British Columbia Motorists Set to Repeat Last Year’s Winter Driving Mistakes

More than three-in-five drivers don’t feel they have to do anything different for winter driving this year.

Burnaby, BC – BCAA’s latest annual Winter Driving Survey—conducted by Insights West—shows that, despite many motorists experiencing a winter driving incident last year, the majority (63%) have no plans to do more to prepare this year.

For Dave Weloy, BCAA Road Assist Senior Safety Manager, the findings are concerning. “Last year’s conditions were the worst that BCAA had seen in decades,” he says. “I’m shocked that, despite the thousands of rescues we made, drivers still aren’t convinced they need to do more in terms of planning. The weather is pretty unpredictable these days; anything can happen.”

The most common winter-driving related incidents experienced by B.C. drivers last year were skidding on black ice (20%) and getting stuck in a snowy street or driveway (19%). When B.C. motorists were asked why they thought drivers were getting into difficulties, the top reasons include: having the wrong tires or tires in poor condition (77%), inadequate winter driving skills (74%) and weather or road conditions being worse than drivers realized (72%).

Drivers also admitted to taking risks, with 43 per cent saying they will drive in snowy conditions despite feeling nervous and 42 per cent admitting they drove in unsafe conditions last year. Notably, most drivers who chose to drive in unsafe conditions were 18 to 34 years old (58%).

When asked why they feel the need to drive in harsh winter conditions, 44 per cent of B.C. drivers say they feel pressured to get somewhere to fulfill an obligation.

BCAA reminds drivers that snow is not the only condition that makes winter driving challenging. “Black ice, colder temperatures, heavy rain and more darkness can put people’s safety at risk,” says Weloy. “Based on decades of experience, our advice is to get your car ready – have the right tires, adjust your driving habits to match the conditions and have a plan in case it’s too difficult or dangerous to drive. No obligation is worth risking a life,” he says.

Common problems BCAA saw last year

  1. Cars sliding off the road or getting stuck due to not having winter tires or having tires with worn out tread.
  2. Cars stuck in challenging areas such as hills, unplowed streets, unshovelled driveways or a busy parking lot.
  3. Cars unable to stop in time and sliding into something or off the road.
  4. Flat or underinflated tires.
  5. Dead batteries.

BCAA Winter Driving Tips

  1. Get your car prepared with a winter check-up which includes installing four proper winter tires that are properly inflated and in good condition with adequate tread depth. Check your tire pressure often, especially when weather fluctuates as air pressure decreases in cold weather.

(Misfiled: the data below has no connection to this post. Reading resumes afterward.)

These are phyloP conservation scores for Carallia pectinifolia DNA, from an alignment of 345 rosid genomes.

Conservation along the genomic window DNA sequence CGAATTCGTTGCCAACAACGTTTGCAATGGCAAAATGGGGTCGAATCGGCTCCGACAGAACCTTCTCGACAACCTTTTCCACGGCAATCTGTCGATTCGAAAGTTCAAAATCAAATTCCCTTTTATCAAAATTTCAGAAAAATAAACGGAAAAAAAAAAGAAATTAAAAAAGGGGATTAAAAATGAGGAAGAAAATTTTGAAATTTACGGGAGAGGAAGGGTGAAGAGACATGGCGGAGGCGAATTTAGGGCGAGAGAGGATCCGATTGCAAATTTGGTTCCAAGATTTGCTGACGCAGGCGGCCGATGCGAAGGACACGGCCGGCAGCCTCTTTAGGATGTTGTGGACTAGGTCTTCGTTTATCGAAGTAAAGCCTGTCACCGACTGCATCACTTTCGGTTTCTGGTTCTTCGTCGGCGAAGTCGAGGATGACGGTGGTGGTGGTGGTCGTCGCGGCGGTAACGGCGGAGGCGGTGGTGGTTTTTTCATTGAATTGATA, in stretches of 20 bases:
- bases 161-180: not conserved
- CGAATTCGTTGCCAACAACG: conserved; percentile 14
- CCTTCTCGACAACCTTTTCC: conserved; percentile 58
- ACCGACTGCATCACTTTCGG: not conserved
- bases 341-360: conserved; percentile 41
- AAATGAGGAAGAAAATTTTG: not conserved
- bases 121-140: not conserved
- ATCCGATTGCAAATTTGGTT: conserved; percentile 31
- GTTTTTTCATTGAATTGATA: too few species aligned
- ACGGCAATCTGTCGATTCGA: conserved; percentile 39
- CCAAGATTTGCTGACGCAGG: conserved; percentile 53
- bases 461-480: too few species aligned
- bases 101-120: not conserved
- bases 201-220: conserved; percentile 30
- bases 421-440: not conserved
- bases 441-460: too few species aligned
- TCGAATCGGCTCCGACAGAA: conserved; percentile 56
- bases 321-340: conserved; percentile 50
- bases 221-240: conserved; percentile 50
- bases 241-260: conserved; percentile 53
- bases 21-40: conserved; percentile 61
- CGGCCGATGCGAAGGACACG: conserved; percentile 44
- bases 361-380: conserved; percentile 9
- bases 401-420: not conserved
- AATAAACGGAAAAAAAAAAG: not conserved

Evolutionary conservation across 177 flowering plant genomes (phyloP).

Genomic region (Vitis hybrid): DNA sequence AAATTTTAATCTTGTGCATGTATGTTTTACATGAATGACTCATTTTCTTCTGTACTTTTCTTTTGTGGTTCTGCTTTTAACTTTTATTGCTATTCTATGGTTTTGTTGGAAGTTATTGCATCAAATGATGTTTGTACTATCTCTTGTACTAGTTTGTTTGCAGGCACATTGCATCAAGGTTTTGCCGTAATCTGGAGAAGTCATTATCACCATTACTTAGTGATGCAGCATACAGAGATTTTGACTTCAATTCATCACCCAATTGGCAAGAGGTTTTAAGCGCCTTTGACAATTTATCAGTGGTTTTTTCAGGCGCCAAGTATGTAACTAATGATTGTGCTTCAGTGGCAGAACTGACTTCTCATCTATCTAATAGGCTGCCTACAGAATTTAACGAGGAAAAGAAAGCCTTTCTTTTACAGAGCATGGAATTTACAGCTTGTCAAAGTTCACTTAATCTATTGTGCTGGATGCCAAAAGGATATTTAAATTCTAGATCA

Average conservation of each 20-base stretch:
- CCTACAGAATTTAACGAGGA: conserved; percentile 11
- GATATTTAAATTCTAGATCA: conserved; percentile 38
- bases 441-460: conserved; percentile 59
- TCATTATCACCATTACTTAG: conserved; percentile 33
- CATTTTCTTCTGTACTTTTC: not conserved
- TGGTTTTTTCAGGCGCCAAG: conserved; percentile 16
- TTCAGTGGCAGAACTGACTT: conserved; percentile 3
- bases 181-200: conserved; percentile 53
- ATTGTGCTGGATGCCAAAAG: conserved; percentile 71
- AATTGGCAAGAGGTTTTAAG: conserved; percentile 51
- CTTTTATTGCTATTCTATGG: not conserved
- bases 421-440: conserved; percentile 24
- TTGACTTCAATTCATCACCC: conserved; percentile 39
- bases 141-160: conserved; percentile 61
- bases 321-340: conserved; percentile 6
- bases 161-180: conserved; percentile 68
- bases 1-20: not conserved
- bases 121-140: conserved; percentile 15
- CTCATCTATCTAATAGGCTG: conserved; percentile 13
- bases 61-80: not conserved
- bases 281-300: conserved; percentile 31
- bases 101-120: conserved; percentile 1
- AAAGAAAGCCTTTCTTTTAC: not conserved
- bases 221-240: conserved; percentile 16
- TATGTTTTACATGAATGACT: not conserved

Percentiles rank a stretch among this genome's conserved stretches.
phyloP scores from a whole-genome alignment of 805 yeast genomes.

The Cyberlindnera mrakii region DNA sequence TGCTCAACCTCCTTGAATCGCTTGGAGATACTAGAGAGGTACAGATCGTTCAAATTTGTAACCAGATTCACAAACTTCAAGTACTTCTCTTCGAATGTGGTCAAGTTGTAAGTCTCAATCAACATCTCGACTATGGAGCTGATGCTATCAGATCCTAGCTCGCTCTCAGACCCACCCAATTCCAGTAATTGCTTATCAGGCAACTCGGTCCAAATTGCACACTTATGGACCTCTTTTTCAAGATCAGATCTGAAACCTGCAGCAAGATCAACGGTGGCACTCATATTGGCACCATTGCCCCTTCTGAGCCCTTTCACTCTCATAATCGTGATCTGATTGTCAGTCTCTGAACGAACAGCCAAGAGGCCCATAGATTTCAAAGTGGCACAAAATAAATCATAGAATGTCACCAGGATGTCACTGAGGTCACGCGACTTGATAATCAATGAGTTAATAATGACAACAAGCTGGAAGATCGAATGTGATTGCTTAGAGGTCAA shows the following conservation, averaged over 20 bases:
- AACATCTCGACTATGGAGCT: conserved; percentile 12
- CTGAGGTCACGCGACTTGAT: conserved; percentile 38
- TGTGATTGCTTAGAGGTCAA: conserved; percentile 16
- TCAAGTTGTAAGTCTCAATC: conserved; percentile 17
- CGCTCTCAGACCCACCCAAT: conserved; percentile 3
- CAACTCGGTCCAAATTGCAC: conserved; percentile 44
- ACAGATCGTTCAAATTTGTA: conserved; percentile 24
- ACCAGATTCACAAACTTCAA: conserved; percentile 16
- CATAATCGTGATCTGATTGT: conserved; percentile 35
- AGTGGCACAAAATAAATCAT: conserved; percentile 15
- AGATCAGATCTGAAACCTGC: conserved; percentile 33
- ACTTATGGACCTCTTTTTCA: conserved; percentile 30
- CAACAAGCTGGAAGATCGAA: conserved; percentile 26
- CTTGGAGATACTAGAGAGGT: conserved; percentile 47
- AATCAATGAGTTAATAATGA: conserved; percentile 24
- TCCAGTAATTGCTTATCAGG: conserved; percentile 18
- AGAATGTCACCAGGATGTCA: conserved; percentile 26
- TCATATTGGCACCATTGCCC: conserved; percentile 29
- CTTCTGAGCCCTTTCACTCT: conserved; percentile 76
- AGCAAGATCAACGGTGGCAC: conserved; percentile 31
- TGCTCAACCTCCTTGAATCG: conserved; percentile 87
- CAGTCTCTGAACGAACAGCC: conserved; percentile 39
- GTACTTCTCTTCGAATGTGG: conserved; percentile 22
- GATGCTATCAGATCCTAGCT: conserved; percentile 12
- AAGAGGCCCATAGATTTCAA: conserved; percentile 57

2. Adjust your driving habits to match the conditions. Slow down, leave more room between you and the car ahead and avoid problem areas such as hills and narrow unplowed streets.
  3. Shovel your driveway each time it snows and check the condition of side streets. Many calls for roadside assistance are for cars stuck getting in and out of driveways or on side streets that are typically not plowed.
  4. Minimize how frequently you have to drive and know when not to drive.
  5. Carry winter driving emergency items in your car which include: reflective safety vest, reflective roadside equipment such as cones, battery jumper cables, a shovel, windshield scraper and brush, flashlight with fully charged batteries, highly visible winter outerwear, warm clothes, winter boots, gloves, blanket, supply of non-perishable food and water, and spare container of winter-grade washer fluid.

About the survey

Conducted by Insights West, the results are based on an online study conducted from November 6 to November 10, 2017, among 735 adult residents of British Columbia who have a valid driver’s license and drive at least one hour a week. The data has been statistically weighted according to Canadian census figures for age, gender and region in British Columbia. The margin of error—which measures sample variability—is +/ 3.7 percentage points, nineteen times out of twenty. Click here to view the detailed data tabulations.

About BCAA

The most trusted organization in British Columbia by its Members, BCAA serves 1 in 3 B.C. households with industry-leading products including home, auto and travel insurance, roadside assistance, Evo Car Share and full automotive services at BCAA’s Auto Service Centres. BCAA has a long history focused on keeping kids safe on the road and at play through community programs such as its School Safety Patrol, Community Child Car Seat Program and BCAA Play Here. Please visit bcaa.com.

For further information or to interview Dave Weloy on this topic, please contact:
Niela Melanio
BCAA Communication Specialist
Office: 604-268-5342
Cell: 778-228-8859
niela.melanio@bcaa.com